Construction Along Highway 63 Proves Fiscally Efficient

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BOONE COUNTY - 1,286 miles of pavement stretch north to south through the center of the United States. Beginning in Benoit, Wisconsin in the north, the road cuts through six states until its end in Ruston, Louisiana. 

The road cuts through the length of Missouri, serving as an unofficial divide between the east and west of the state. Long-time residents and history buffs may remember it as Route 7. 

But whether heading to Macon or Jefferson City, U.S. Highway 63 is a vital part of transportation--a conduit connecting the state's north and south.

That sort of exposure means the highway must be in exceptional shape. Since 2008, MoDOT conducted seven construction projects along the highway just in Boone and Callaway County. The projects ranged from paving stretches of road to installing 30 miles of guard cables down the center of the highway.

Not only are the projects significant to highway users, but the money used to pay for them is coming significantly under budget. In fact, according to documents sent to KOMU 8 News, the final cost of all seven projects ended at least $18,000 under their estimated costs.

For example, the Cedar Creek bridge improvements project in Callaway County was estimated by MoDOT to cost $980,000. APAC performed the construction, and completed the project for $903,738. In 2010, MoDOT estimated that installing median guard cables along Highway 63 from its intersection with Interstate 70 to its intersection with Highway 54 would cost $3,231,000.  Once more, APAC performed the construction, and completed the project in August 2010 for $2,315,170.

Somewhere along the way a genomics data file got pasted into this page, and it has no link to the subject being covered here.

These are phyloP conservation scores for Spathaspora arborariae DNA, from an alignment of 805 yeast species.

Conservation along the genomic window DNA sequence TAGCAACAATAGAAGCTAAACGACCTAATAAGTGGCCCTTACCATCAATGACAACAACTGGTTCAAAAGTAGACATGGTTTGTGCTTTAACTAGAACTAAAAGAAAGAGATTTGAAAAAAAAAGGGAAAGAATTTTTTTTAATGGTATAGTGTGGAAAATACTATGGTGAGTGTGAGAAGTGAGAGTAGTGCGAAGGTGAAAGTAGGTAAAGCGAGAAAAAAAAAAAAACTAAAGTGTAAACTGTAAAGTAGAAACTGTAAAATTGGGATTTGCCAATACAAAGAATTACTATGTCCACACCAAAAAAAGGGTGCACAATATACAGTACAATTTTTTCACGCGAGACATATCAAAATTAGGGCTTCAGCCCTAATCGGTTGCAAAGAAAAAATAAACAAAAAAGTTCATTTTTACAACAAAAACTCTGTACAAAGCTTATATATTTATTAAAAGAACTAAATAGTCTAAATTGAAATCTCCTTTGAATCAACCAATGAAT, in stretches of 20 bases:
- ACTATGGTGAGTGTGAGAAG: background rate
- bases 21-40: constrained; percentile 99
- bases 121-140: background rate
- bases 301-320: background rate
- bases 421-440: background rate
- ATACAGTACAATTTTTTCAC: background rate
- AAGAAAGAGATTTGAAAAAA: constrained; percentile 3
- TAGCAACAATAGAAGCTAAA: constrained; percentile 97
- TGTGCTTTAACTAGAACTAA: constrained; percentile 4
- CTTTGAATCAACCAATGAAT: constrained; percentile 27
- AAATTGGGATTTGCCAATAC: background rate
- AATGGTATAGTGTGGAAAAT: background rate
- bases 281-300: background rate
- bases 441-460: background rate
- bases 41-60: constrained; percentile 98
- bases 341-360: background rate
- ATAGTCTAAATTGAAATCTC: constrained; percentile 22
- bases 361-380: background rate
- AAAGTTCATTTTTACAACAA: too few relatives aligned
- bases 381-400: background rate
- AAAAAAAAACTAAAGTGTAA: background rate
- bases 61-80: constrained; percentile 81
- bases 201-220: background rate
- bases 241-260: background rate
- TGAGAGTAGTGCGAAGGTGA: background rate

Looking past the snapshot of Highway 63, numbers for the state say the same thing.  According to MoDOT's quarterly measurement tracker, in the period between 2008 and 2012, MoDOT projects across the state ended more than 15 percent less than what was budgeted.  The department budgeted $6.501 billion in that five year period, and spent $6.025 billion on those projects--$476 million less than expected.

"We're obviously getting our scope of work down to where we know what it takes to do a project," area engineer Mike Schupp said. "There's no hidden costs. We know what those are up front, and can come up with a good estimate."

Schupp also credited the competitive bidding process, where MoDOT chooses a company to perform construction from multiple bids, as to why costs remain low.

"If a contractor's hungry, needing work, you'll get a better price," Schupp said.

Construction and materials manager Patti Lemongelli said MoDOT also strives to work with contractors to perform innovative construction techniques to lower the bill. Lemogelli said working with the surroundings already at the construction scene, instead of adding to a spot on the highway, help make it easier to lower construction costs with an ever-shrinking budget.

"A lot of times, the contractor will come up with the more innovative idea," Schupp echoed. "If he comes up with a cost savings, we'll split the cost with him. He puts money in his pocket, we save money on the project."